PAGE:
Heyl: Whim nightclub site's jinx could vex residents in Pittsburgh
Waging war against the inevitable is a losing battle.
So the owners of Whim nightclub in Station Square should halt the legal attempt to prolong its existence. Even if they succeed, the dance nearly is over for one of the largest places to get your groove on in Pittsburgh.
Whim sued to prevent Forest City Enterprises, which owns Station Square, from terminating the club's lease before its expiration next year. Whim is the only business remaining in Station Square's East Warehouse, which Forest City wants to raze for parking and perhaps apartments.
Forest City has a lawsuit pending against Whim, but details of the legal tête-à-tête aren't relevant. What's important is that both sides are wasting their money on attorneys' fees.
No matter who prevails, Whim is doomed.
No business has experienced long-term success in the 11,000 square feet the nightclub occupies. The property either is jinxed, or its enormous size frequently generates bankruptcy-inducing utility bills.
For a quarter-century, can't-miss concepts have missed in the cavernous surroundings. Take the Pittsburgh Sports Garden, which opened in 1989 and inaugurated the site's impressive string of failures.
How could a joint with a name like that fail in this city? That's akin to a Catholic-themed bistro going belly up at the Vatican.
After the sports bar, the space housed another sports bar: Woodson's All-Star Grille, named for Steelers cornerback Rod Woodson. It opened in 1995 and might have enjoyed success had Woodson not left the team after the 1996 season.
Woodson's then had about as much drawing power as the Pittsburgh Sports Garden. It went under in 1999, and the site was vacant for about two years until it was extensively renovated and reopened as — you guessed it — a sports bar.
Woodson's Steelers motif was ditched in favor of the Canadian maple leaf when the place became the first American franchise of Ontario-based Philthy McNasty's. But even though McNasty's catered to American tastes, rather than cuisine favored by Saskatchewan fur traders, McNasty's lasted for barely two years.
The next operators in the space wisely realized a sports theme probably wouldn't work. Various concepts were considered, including, I believe, a tiki bar, a business-themed club, complete with a stock market ticker, and a hybrid establishment attempting to bring together the wildly divergent karaoke and motocross crowds.
In the end, they settled for Margarita Mama's, a Mexican joint that was about as well-received as a linoleum burrito.
Now it's Whim, which, at best, has a year left before it meets the wrecking ball. Who can blame Forest City for wanting to put out of its misery a building with such a wretched record? But the developer should be wary about building an apartment complex on the property.
Tenant turnover might be a problem.
Eric Heyl is a staff writerfor Trib Total Media. He canbe reached at 412-320-7857 or email@example.com.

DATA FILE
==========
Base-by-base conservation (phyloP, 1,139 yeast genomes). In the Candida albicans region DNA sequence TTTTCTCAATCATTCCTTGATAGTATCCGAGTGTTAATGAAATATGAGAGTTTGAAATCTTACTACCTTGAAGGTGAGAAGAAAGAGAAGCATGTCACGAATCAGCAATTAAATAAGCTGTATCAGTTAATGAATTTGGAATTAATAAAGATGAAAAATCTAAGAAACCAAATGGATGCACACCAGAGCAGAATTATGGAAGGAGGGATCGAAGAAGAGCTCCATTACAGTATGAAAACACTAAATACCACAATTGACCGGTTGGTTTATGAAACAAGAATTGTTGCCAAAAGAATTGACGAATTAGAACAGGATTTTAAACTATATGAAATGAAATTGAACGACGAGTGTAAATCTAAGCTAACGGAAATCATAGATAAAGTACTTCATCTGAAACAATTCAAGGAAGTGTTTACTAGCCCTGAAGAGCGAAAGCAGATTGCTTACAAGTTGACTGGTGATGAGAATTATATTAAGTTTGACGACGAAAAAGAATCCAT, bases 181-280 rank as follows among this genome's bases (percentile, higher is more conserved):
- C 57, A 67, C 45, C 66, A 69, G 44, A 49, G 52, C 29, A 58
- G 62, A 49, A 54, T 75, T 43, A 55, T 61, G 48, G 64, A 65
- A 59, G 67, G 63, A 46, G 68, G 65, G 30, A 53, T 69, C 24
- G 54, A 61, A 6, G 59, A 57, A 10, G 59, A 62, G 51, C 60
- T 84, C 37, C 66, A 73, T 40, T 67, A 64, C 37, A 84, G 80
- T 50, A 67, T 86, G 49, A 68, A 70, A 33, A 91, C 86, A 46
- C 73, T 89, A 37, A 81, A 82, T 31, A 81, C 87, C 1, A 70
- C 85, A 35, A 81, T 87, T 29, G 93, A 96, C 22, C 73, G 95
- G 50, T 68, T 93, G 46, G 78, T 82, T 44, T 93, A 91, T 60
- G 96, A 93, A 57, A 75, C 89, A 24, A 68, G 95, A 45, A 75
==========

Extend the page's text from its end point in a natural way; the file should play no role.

Show commenting policy
TribLive commenting policy
You are solely responsible for your comments and by using TribLive.com you agree to our Terms of Service.
We moderate comments. Our goal is to provide substantive commentary for a general readership. By screening submissions, we provide a space where readers can share intelligent and informed commentary that enhances the quality of our news and information.
While most comments will be posted if they are on-topic and not abusive, moderating decisions are subjective. We will make them as carefully and consistently as we can. Because of the volume of reader comments, we cannot review individual moderation decisions with readers.
We value thoughtful comments representing a range of views that make their point quickly and politely. We make an effort to protect discussions from repeated comments either by the same reader or different readers.
We follow the same standards for taste as the daily newspaper. A few things we won't tolerate: personal attacks, obscenity, vulgarity, profanity (including expletives and letters followed by dashes), commercial promotion, impersonations, incoherence, proselytizing and SHOUTING. Don't include URLs to Web sites.
We do not edit comments. They are either approved or deleted. We reserve the right to edit a comment that is quoted or excerpted in an article. In this case, we may fix spelling and punctuation.
We welcome strong opinions and criticism of our work, but we don't want comments to become bogged down with discussions of our policies and we will moderate accordingly.
We appreciate it when readers and people quoted in articles or blog posts point out errors of fact or emphasis and will investigate all assertions. But these suggestions should be sent via e-mail. To avoid distracting other readers, we won't publish comments that suggest a correction. Instead, corrections will be made in a blog post or in an article.
- Steelers not receiving big returns on their offseason investments
- Steelers intrigued by athleticism of free agent Jones
- Rare triple play sparks Pirates’ comeback victory over Cubs
- Rossi: Given start, it’s time for Pitt to finish
- Ambitious few are turning lighthouses into living spaces
- Crash closes part of Route 30 in Unity
- AHL overtime rules create some confusion for Penguins prospects
- White Oak borough changes its solicitor again
- 2 Operation Pork Chop trials set for today
- Pitt notebook: Expanded game plan likely awaits Iowa
- Pirates notebook: Morton to start Tuesday against Red Sox